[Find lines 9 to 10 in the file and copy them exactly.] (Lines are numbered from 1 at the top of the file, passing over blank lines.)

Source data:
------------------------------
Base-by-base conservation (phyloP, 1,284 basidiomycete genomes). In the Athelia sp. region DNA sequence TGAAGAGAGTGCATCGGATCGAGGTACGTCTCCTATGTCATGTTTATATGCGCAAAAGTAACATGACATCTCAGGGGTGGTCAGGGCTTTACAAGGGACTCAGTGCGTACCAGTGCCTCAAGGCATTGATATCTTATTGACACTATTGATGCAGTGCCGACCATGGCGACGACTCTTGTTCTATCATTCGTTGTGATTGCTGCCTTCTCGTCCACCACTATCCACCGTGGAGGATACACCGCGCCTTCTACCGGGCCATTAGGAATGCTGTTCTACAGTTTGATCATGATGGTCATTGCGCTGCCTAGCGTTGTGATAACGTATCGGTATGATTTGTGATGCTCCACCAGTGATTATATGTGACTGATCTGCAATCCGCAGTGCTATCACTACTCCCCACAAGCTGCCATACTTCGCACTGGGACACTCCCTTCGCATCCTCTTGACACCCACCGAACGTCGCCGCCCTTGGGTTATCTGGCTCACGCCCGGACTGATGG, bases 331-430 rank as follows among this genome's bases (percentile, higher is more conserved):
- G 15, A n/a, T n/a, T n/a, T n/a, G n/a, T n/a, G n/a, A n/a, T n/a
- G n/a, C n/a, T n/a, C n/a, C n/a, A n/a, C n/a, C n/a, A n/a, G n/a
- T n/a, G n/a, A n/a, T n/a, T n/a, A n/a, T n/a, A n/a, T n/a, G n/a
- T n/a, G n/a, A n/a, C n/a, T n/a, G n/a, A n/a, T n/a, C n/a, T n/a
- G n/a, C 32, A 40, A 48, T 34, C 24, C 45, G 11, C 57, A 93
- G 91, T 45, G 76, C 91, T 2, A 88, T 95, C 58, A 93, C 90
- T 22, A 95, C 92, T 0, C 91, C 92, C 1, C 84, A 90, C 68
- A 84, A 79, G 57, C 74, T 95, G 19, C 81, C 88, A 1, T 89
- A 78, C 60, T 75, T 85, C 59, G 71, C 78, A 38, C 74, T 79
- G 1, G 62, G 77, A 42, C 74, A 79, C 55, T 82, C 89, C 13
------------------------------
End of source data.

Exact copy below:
- A 84, A 79, G 57, C 74, T 95, G 19, C 81, C 88, A 1, T 89
- A 78, C 60, T 75, T 85, C 59, G 71, C 78, A 38, C 74, T 79